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Carol Weaver feels she performs a high-wire balancing act. She is answerable to everyone from politicians to patients to prima donna consultants, and from judges to journalists - and she has to juggle waiting lists, crumbling buildings, low morale, ever-increasing cuts... with her conscience as well as her budget. Carol is also a mother and a wife.

Sounds familiar? That's because Carol Weaver, the heroine of a new BBC Radio 4 drama about the NHS, is a trust chief executive. That's right, not a doctor, but a health service manager, and a likeable, sympathetic character to boot.

Smoky-voiced, idealistic, tough-but-sensitive, Ms Weaver handles the visiting MP, placates a mutinous cardiologist, sorts out planning permission for car park security cameras, and deals with an angry patient demanding his cataract operation. And that's all in the first 15-minute episode.

She does her job, it should be noted, with grace, charm, and a Yorkshire accent dripping with integrity and commitment. Not a whiff of the arrogant, bureaucratic, scheming NHS manager stereotype so beloved of TV and radio drama.

Series creator Kate Rowland explains: 'I don't think managers are like their stereotypes. A lot of people in the NHS are caring and committed. I'm sure there's some very masculine, very arrogant types out there but I wanted to look at things differently, and change the debate.'

She adds: 'I believe that you wouldn't work in this business if you didn't care. If you work in the public service there has to be a part of you that is passionate about making things better.'

Ms Rowland says that what particularly fascinated her - not least because she herself is a senior manager in a public service organisation, the BBC - were the competing problems facing Carol as she balances work and home pressures.

Carol, she says, is committed, passionate, and has an acute sense of serving her community. She is also 'not so good at home' and relies a lot on her partner. In one scene her child is ill, but she goes to work because she feels 'her' patients are more ill.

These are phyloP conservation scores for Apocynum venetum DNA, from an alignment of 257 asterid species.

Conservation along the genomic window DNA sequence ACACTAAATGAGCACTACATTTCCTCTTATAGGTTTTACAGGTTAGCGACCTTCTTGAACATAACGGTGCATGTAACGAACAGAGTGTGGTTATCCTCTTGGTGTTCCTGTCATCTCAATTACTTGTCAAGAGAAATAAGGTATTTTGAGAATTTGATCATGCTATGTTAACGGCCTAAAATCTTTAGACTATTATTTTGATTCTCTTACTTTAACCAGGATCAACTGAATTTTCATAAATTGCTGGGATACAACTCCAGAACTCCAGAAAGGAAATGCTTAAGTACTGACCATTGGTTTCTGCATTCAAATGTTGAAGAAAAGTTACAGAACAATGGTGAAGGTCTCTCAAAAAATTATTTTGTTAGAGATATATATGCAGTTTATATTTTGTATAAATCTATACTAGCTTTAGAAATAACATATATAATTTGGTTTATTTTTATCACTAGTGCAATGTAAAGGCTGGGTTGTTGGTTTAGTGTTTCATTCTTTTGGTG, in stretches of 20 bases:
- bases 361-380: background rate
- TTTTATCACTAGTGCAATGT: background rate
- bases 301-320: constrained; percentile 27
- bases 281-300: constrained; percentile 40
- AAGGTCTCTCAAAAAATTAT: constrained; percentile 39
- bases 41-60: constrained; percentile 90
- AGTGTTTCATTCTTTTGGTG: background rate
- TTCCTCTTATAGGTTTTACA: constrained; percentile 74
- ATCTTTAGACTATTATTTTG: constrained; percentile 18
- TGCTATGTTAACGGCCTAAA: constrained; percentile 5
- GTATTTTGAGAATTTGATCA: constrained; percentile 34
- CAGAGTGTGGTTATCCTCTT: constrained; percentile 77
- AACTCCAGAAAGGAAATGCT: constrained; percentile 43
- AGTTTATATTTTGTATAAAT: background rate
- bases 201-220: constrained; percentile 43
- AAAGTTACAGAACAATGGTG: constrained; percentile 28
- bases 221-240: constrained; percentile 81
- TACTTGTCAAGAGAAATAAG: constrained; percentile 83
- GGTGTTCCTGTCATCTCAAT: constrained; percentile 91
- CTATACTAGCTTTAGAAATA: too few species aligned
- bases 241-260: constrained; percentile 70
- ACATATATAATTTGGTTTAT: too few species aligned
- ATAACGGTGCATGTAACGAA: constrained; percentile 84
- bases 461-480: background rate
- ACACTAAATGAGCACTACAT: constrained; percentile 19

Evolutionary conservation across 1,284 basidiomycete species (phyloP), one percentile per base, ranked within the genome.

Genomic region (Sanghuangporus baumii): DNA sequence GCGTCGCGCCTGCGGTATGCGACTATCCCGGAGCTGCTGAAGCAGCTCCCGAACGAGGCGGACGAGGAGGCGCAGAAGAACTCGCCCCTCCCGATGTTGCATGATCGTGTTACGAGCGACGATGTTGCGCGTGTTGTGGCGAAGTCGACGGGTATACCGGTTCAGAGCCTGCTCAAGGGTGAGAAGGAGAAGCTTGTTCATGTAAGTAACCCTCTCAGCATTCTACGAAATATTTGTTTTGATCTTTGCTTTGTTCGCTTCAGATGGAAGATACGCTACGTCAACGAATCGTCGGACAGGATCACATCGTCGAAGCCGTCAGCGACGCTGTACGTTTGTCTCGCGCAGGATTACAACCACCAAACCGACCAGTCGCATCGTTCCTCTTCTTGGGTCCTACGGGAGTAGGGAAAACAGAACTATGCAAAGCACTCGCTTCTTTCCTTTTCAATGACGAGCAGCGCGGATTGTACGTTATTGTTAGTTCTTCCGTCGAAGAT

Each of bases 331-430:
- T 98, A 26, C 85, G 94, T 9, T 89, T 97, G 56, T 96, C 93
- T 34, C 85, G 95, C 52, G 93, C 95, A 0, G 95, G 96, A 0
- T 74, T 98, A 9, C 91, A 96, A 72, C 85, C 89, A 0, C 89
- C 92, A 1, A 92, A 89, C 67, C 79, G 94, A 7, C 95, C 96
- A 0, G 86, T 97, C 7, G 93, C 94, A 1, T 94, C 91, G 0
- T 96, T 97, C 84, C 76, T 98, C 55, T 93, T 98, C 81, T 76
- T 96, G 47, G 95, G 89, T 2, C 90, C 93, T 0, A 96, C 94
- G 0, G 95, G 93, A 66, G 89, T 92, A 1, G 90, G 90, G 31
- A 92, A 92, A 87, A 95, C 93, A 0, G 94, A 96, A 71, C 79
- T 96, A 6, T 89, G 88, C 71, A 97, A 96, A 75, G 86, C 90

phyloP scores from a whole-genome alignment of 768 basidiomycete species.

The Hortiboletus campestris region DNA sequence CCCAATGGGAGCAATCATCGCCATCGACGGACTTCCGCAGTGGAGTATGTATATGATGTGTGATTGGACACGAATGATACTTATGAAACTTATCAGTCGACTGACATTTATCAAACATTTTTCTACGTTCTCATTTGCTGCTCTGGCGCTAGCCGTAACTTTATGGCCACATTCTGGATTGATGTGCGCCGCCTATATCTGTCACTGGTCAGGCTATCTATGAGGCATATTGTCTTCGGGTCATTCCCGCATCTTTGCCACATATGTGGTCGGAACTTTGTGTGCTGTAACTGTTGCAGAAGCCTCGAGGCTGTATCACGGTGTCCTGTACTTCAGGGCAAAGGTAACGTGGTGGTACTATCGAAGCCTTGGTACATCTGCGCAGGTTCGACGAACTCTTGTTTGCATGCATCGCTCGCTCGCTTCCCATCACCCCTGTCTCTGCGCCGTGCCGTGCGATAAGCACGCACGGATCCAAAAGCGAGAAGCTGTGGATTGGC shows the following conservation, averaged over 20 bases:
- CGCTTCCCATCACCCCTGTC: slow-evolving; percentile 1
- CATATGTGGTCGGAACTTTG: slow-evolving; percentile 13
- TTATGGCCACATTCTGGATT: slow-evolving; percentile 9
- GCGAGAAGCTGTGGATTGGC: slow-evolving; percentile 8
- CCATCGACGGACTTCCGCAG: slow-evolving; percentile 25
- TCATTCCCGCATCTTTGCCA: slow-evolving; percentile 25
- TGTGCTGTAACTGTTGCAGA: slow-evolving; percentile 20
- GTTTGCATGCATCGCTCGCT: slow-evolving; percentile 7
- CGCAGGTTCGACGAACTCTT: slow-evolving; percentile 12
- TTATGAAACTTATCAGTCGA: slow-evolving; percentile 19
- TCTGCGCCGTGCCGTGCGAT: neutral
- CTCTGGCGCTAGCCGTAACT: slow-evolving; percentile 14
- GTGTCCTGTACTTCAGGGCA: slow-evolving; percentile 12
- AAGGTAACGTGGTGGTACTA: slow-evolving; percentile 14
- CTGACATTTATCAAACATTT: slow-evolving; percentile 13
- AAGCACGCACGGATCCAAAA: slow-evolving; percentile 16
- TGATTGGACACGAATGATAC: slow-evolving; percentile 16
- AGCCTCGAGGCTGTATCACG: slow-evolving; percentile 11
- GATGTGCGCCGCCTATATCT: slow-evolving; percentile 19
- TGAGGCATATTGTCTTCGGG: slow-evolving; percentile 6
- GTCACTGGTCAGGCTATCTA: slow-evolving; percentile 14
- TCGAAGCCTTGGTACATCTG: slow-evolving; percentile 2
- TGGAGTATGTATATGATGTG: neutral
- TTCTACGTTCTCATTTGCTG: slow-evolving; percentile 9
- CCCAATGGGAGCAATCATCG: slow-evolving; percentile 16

Ms Rowland was keen to get away from the 'doctors and nurses' centred drama of Casualty and its ilk. 'Like most people I was interested in hospitals and thought I knew to a degree what goes on. But all we ever see is the crashing trolleys, the Casualty side of things.

'For me, what is fascinating is the process of management because that affects life and death as much as anything else. Once you start researching, you find it phenomenal what people do - not just the chief executive, but the whole management team.'

Although the series was extensively researched in a number of hospitals, a key influence was undoubtedly Ms Rowland's sister - Hilary Rowland, chief executive of Royal Liverpool Children's Hospital trust - who, like Carol, holds down a demanding job and has a young son.

HiIary Rowland says she hasn't heard the tape, but hopes it will squash some misconceptions about NHS managers. 'Jobs like mine are fascinating; every day is different. People think it's about sitting at a desk; they don't understand the variety and scope and impact the job has.

'I do hope it puts a different perspective. I believe I have as much passion and commitment about the service as my clinicians. If it does bring that over it will be a good thing.'

Creating the drama was an eye-opener for Kate Rowland. She was shocked by the high profile of medical negligence, by the importance attached to PR and the negativity of the press.

The importance to the NHS of - to the outsider - apparently mundane issues also struck her. 'Fraud and security issues were very important. And car parking. At first I thought: 'Car parking?' But it's a major issue.'

NHS jargon was also a poser. 'We found it difficult to know whether to use the jargon or ignore it. We are in a world where there's so much jargon that the lack of plain English is a problem and it's quite alienating,' she says.

The preview tape shows that they didn't ignore the jargon, and at times the drama almost wilts under its mission to explain primary care groups, national service frameworks, the National Institute for Clinical Excellence, and the NHS human resources strategy.

And while Carol Weaver is a strong, original character, others are two- dimensional.

The trust chair, in particular, is the stuff of cliche. 'I made him one of those gruff Yorkshire mill owners; everybody is faffing around, he gets in there and sorts it out with a few well-chosen words,' explains actor Duncan Preston.

But it is fast-paced, and if it can shrug off the sense of training video clunkiness - 'I'm very keen to see how the new national service framework is taking effect,' demands the visiting MP, almost before he has taken his coat off - it could become quite addictive.

'I hope we get the balance right between the detail and the emotional side,' says Kate Rowland. 'It's a hard one to get right. But the one thing that drives me is to make drama that counts. It has to matter in some way.' See comment, page 15.